# Indices of "exemplar" regions
exemplars = [
    0,1,2,3,4,5,7,11,12,13,14,15,16,17,18,
    20,26,30,35,37,49,50,51,57,60,95,97,102,143,322,
    feat_vecs.shape[0]-1, # Final "blank" region
]
print("Symbol count: " + str(len(exemplars)-1))
Symbol count: 30

Let’s look at them:

imshow(
    tile(list(regions[e_idx] for e_idx in exemplars)),
    cmap='gray', clim=(0,255), interpolation='none'
)
<matplotlib.image.AxesImage at 0x7f0cb004bfd0>

png

We’re going to match regions by computing the total difference between the DTCWT coefficients and those of the examplar regions. Then we’ll assign that region a symbol id based on which exemplar it is closest to.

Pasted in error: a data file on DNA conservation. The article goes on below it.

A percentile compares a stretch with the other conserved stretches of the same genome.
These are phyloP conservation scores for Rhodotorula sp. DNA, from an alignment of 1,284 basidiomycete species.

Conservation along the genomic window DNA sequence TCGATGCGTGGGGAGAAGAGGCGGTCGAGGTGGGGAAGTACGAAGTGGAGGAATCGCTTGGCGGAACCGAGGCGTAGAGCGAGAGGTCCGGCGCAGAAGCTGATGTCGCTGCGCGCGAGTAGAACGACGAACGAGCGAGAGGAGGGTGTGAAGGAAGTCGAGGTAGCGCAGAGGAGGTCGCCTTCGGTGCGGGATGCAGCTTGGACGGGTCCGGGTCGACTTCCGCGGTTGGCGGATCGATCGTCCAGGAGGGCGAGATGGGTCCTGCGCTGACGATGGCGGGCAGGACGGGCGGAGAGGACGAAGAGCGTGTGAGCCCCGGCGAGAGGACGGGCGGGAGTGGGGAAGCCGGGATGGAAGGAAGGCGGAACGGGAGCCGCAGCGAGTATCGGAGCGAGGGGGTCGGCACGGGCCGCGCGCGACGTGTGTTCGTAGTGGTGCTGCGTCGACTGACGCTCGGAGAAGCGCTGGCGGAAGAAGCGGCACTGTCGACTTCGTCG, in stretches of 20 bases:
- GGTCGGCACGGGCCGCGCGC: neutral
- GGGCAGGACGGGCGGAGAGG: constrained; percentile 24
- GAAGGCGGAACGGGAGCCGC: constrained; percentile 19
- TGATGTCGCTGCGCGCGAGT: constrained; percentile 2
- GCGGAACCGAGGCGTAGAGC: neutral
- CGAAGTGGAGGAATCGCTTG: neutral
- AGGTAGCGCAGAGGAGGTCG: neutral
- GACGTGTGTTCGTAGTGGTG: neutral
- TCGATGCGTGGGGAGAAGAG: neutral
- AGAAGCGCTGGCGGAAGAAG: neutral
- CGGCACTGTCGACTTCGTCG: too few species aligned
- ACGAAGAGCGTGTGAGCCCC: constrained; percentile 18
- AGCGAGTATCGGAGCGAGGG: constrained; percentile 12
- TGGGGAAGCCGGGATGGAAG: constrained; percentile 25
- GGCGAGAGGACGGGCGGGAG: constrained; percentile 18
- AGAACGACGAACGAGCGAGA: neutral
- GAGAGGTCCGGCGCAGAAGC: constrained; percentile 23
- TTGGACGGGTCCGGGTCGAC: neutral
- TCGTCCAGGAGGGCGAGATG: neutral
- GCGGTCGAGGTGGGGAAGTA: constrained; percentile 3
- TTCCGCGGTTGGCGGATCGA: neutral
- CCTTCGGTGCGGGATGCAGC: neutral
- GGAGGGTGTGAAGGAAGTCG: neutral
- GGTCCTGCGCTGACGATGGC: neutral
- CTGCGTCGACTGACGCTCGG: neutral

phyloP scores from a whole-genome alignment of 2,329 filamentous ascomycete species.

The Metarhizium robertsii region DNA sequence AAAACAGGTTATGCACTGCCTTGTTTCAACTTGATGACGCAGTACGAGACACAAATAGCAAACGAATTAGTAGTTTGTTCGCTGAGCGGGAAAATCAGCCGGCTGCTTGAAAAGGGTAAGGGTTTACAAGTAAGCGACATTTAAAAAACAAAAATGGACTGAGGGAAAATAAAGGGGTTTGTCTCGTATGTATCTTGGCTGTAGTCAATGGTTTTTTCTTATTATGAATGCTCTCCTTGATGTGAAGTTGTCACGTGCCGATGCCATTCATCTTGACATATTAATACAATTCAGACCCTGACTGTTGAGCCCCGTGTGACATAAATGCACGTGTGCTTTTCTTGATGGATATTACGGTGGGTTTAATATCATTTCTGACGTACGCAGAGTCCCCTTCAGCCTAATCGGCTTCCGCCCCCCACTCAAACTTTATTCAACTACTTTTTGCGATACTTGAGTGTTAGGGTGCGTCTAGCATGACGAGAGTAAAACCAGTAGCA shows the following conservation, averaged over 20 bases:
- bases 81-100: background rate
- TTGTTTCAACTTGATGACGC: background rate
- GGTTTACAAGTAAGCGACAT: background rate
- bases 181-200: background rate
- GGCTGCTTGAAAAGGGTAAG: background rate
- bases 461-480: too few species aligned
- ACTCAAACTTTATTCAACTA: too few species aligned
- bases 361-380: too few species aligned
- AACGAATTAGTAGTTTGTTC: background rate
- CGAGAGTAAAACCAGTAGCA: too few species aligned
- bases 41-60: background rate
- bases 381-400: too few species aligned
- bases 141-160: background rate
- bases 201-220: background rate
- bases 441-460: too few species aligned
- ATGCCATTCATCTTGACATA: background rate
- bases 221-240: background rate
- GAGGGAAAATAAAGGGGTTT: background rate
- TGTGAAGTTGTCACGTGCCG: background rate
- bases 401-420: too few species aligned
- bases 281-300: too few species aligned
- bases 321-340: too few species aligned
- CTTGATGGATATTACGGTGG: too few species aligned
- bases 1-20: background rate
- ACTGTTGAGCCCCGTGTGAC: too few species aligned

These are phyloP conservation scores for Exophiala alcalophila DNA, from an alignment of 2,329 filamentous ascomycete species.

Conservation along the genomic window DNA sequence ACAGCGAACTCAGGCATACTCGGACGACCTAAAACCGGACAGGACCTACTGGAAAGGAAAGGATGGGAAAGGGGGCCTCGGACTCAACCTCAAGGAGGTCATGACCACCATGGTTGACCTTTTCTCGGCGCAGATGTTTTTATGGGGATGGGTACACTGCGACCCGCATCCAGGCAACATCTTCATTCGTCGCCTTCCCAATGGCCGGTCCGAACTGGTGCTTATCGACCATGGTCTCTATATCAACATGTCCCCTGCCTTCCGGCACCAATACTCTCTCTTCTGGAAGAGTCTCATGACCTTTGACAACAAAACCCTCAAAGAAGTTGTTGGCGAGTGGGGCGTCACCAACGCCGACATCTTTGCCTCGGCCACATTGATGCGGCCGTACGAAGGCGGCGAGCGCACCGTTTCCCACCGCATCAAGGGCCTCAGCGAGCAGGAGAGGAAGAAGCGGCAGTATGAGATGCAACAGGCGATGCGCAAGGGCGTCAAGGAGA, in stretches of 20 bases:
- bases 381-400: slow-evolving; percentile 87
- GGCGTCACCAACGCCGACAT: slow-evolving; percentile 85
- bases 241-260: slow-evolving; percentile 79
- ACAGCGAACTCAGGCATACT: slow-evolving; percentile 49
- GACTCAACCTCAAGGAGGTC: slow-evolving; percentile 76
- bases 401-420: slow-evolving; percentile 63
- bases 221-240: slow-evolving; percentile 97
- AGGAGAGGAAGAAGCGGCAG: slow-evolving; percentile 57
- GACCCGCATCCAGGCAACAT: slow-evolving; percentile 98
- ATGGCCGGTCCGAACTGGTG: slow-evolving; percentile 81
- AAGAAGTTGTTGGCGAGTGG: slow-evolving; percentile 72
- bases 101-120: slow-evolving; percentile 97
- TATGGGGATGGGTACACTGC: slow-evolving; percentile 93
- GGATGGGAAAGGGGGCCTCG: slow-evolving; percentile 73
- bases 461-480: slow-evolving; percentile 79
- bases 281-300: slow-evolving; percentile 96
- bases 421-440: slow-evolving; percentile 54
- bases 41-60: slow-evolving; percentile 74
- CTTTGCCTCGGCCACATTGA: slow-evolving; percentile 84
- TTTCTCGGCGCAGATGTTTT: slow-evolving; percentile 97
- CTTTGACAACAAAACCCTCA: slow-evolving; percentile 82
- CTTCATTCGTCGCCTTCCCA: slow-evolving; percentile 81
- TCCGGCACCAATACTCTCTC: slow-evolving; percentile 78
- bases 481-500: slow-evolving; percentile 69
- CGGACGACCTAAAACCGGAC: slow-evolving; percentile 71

# Compute total differences to each exemplar for each region
diffs = np.zeros((feat_vecs.shape[0], len(exemplars)))
for e_idx, r_idx in enumerate(exemplars):
    # Get exemplar's feature vectore
    e_fv = feat_vecs[r_idx:r_idx+1,:]
    
    # Difference from each feature vector to the exemplar
    delta = feat_vecs - np.repeat(e_fv, feat_vecs.shape[0], axis=0)
    
    # Compute total absolute difference
    diffs[:, e_idx] = np.sum(np.abs(delta), axis=1)
    
# Use Numpy's argmin function to return the index of the smallest difference
match_idx = np.argmin(diffs, axis=1)

Has it worked? Let’s find out. We’ll create a “reconstructed” image by copying the exemplar symbol for each map into the appropriate position in the output image:

synthetic_snipped_regions = tile(list(regions[exemplars[m_idx]] for m_idx in match_idx), rows=15)
imshow(synthetic_snipped_regions, cmap='gray', clim=(0,255))
<matplotlib.image.AxesImage at 0x7f0caba37e90>

png